When it comes to the Music Industry, the late eighties and early nineties were no strangers to controversy. The same can be said about the Comics Industry. With the many publishers that were new on the scene during that time, there were some crazy stories. None were more crazy that at a little publisher called Revolutionary Comics. This company combined the comics world with the music world with their comic title Rock n Roll Comics, telling biographical stories about some of the most popular bands of the era as well as the past. They were unauthorized comics. This lead to a great deal of lawsuits and even a landmark Fifth Amendment case. Rock n Roll Comics will go down in history probably more for their legal battles than their actual body of work. The tale of Revolutionary Comics, headed up by Todd Loren, is one that could’ve made for a great comic or movie.
In 2005, that movie was made. Unauthorized and Proud of It! The Story of Rock n Roll Comics, a documentary that recounted the success and eventual demise of Mr. Loren and company, was released on the masses and played many a festival, garnering its own cult following. That cult following translated into a Special Edition DVD release earlier this year. Hearing the basic back story on this doc, I knew that I would have to check it out. But would it live up to the hype?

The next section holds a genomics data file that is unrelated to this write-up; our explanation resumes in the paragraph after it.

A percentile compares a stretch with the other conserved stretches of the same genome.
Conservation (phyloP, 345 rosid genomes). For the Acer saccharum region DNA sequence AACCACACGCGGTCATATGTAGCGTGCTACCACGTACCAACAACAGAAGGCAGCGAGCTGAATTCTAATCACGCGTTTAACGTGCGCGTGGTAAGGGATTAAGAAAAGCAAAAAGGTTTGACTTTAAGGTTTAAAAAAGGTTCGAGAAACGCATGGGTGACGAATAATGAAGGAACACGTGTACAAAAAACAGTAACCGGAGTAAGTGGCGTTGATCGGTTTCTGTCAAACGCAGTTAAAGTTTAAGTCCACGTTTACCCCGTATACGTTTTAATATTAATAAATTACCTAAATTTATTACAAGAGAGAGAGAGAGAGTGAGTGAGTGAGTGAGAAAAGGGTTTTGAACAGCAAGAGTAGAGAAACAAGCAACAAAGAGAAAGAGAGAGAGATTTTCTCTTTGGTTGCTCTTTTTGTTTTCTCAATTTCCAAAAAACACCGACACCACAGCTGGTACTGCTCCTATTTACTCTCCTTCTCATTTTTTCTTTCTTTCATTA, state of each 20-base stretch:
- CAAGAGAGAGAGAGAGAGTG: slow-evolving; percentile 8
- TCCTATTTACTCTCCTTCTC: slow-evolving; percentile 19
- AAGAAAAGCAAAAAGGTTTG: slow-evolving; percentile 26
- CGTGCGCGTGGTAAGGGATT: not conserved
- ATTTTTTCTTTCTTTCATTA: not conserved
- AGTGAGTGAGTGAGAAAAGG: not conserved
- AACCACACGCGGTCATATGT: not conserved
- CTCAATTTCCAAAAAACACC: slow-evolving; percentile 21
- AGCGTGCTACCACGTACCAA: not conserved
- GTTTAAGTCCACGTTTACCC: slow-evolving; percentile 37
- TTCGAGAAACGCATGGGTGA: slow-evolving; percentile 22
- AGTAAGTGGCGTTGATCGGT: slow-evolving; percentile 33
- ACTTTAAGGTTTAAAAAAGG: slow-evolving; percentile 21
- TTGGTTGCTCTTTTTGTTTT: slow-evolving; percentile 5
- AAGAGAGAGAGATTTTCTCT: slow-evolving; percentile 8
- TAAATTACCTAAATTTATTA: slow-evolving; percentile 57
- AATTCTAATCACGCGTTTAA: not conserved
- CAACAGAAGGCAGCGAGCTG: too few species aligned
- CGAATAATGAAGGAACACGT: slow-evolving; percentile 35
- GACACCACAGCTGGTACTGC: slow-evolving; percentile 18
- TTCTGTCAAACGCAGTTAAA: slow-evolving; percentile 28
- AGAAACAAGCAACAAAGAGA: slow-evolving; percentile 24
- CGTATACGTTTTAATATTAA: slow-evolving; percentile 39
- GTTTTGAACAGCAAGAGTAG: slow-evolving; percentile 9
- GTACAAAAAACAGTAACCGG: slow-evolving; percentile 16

The documentary begins with a piece of archival video of Todd Loren, owner of Revolutionary Comics, discussing one of his previous businesses, Musicade. It’s a bit of a jarring and erie video as it is well established that Todd is dead. He was murdered in 1992 and the case remains unsolved. But here he is, being interviewed for what looks like a documentary. We then get introduced to the people from Todd’s life: his father, his co-workers, writers, artists, his adversaries, etc. Through a large series of interviews, they piece together the tale of Todd’s life and eventual death. It begins with the backstory on how Revolutionary Comics came to be. Then the success of Rock n Roll Comics is explored. We hear from his collaborators and detractors. How the comics of Guns n Roses, New Kids on the Block and more lead to legal battles about likeness rights and freedom of speech. This builds to the ultimate climax of Todd’s murder and the investigation of his death (or lack there of). When we reach the 3rd act of the film, there is no mistake that the death of Todd Loren was not given the right amount of attention and that the police we’re not fully interested in doing everything they could to find a killer. Overall, the film is quite extensive with their information. A bit too extensive if you ask me.